By Ned Parker and Missy Ryan
WASHINGTON (Reuters) - The Iraqi army that disintegrated under an onslaught by Islamist fighters this week was a hollow force, riven by corruption, poor leadership and sectarian splits - a shadow of the military Washington had hoped to leave in the war-ravaged country.
The United States dismantled Iraqi dictator Saddam Hussein's military after invading in 2003 and spent $20 billion to build up a new 800,000-strong force, banking on its ability to keep the peace when the U.S. military withdrew in 2011.
While the 2003 decision to disband Iraq's army led to a bloody civil war, Iraqi forces were seen as generally competent by 2011 and sectarian fighting had eased, giving U.S. President Barack Obama some confidence as he pulled out all American forces.
But corruption sapped funds meant for soldiers' rations, for maintaining vehicles and for fuel, said an Iraqi officer in Sunni-dominated Anbar Province, parts of which have been out of government control for more than six months. Senior military posts are frequently for sale, and soldiers go to local markets to buy spare parts because government stores are empty, he said.
The Iraqi force has also been heavily politicized under Shi'ite Prime Minister Nuri al-Maliki, said Retired Lieutenant General Jim Dubik, who led the U.S. and NATO effort to train Iraqi forces from 2007 to 2008.
"Their leadership has eroded," said Dubik, who is now a senior fellow at the Institute for the Study of War in Washington. "If you're a fighter and you think your side's going to lose, you don't fight until the last man. You save yourself."
A former U.S. official in Iraq said poor treatment of rank-and-file soldiers by their superiors contributed to mass desertions. "These guys, these units are demoralized. They are underpaid and ripped off constantly by their commanding officers, who steal their allowances and use their commands as a way to build a personal nest egg,” the former official said.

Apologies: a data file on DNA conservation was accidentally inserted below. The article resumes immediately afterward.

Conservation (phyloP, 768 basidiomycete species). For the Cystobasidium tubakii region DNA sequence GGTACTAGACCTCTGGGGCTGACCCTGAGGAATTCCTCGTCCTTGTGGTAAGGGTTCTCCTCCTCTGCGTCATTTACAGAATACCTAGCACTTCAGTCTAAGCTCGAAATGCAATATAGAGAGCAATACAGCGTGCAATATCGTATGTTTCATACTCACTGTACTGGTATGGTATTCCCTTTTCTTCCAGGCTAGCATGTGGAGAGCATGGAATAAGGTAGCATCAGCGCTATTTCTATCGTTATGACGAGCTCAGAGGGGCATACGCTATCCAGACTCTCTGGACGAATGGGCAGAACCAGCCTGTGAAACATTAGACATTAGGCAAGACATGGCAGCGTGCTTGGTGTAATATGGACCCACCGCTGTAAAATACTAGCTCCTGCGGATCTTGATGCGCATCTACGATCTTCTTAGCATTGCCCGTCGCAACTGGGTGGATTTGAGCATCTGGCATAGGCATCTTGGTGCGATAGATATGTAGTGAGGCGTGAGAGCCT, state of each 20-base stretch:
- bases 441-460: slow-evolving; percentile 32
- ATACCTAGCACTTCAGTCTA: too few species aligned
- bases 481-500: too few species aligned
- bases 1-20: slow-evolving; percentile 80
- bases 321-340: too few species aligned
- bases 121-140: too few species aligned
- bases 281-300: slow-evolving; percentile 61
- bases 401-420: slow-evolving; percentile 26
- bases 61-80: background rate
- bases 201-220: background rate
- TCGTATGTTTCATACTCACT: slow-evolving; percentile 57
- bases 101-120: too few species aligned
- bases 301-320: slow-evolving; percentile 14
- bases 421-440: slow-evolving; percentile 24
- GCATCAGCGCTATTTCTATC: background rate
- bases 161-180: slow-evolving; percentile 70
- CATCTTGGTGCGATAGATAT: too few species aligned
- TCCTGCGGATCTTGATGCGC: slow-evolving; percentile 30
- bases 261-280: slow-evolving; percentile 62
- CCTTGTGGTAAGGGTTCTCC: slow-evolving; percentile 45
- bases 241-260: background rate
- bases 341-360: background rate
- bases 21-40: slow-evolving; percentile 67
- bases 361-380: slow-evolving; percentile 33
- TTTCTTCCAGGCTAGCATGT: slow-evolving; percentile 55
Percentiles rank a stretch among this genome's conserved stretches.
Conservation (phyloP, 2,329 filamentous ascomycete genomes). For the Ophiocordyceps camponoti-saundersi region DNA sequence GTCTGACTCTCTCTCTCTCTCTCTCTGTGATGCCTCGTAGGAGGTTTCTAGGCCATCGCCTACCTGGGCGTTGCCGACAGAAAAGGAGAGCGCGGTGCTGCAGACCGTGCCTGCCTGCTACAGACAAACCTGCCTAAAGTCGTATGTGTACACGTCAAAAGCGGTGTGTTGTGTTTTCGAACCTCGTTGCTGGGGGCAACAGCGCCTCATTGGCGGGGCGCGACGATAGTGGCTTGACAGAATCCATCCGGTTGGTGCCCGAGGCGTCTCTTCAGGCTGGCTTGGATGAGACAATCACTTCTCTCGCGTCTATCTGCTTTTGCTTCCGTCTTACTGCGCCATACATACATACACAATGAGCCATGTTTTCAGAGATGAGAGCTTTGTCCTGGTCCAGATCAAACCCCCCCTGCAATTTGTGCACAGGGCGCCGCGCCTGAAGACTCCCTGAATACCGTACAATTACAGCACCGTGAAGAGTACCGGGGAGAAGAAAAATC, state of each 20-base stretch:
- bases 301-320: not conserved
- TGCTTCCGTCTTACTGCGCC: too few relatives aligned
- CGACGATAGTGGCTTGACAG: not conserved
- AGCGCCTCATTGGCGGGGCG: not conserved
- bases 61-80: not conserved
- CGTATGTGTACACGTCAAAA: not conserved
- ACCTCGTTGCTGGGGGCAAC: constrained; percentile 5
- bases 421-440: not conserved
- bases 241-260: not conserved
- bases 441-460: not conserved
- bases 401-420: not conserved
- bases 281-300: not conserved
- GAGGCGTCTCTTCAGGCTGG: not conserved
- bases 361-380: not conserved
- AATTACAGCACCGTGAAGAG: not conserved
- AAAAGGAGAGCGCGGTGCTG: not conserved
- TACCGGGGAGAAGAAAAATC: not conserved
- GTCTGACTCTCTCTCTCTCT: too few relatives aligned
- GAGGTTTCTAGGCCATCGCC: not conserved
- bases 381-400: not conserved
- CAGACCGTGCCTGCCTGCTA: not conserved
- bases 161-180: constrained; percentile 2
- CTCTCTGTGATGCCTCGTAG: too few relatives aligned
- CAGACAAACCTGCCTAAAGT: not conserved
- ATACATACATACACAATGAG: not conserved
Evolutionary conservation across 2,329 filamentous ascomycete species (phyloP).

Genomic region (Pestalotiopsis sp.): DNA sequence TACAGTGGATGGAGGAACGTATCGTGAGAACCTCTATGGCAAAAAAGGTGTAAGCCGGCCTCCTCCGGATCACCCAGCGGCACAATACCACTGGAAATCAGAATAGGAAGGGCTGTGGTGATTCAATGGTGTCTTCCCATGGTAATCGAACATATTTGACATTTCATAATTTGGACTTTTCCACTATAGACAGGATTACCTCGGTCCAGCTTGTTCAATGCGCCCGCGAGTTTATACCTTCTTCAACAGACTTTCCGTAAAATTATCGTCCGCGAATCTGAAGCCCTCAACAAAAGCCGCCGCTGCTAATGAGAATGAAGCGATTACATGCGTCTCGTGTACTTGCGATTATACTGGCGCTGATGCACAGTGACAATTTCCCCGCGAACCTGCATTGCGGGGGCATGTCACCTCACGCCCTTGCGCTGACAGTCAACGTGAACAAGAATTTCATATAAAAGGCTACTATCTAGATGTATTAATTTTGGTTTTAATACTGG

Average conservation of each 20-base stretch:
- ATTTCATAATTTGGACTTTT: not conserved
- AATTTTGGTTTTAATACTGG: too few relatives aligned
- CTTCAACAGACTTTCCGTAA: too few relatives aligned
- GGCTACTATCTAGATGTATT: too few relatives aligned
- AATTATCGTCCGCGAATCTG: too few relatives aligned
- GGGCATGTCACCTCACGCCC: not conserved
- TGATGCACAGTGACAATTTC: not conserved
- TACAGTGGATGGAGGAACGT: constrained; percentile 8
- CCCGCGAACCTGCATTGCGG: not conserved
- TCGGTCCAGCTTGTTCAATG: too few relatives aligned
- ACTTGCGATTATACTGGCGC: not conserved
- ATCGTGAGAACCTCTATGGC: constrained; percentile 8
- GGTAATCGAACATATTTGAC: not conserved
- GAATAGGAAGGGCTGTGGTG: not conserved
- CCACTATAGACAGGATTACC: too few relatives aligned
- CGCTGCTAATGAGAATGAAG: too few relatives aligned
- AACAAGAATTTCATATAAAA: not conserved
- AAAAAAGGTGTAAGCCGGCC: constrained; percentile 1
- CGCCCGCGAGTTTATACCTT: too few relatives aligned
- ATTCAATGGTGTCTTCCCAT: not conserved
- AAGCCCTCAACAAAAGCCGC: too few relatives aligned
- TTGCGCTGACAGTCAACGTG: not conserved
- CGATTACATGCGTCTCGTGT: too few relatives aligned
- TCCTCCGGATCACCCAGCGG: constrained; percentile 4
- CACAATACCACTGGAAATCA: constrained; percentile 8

A HOLLOW ARMY
Apart from a few standout units, such as special forces who have borne the brunt of the fighting, "it's a hollow army," the former official said.
The performance of the Iraqi forces was far from perfect even before the U.S. pullout. Endemic problems of fraud in military contracting, extortion at checkpoints, and the padding of rosters with non-existent soldiers were things the U.S. military was never able to solve and sometimes ignored.
The collapse this week started at the top with the senior-most commanders abandoning their positions early on Tuesday morning as black-clad fighters of the radical Islamic State of Iraq and the Levant (ISIL) swept into the country's second city of Mosul.
Mosul's defenders held up well for three days until late Monday evening, but over the next few hours the force imploded, with the senior commander for all of Nineveh province, Mahdi Garawi, fleeing.
The commander of Iraq's ground forces, General Ali Ghaidan, and the vice chief of army staff, Lieutenant General Abboud Qanbar, also abandoned their posts, according to an Iraqi official and a Western security expert.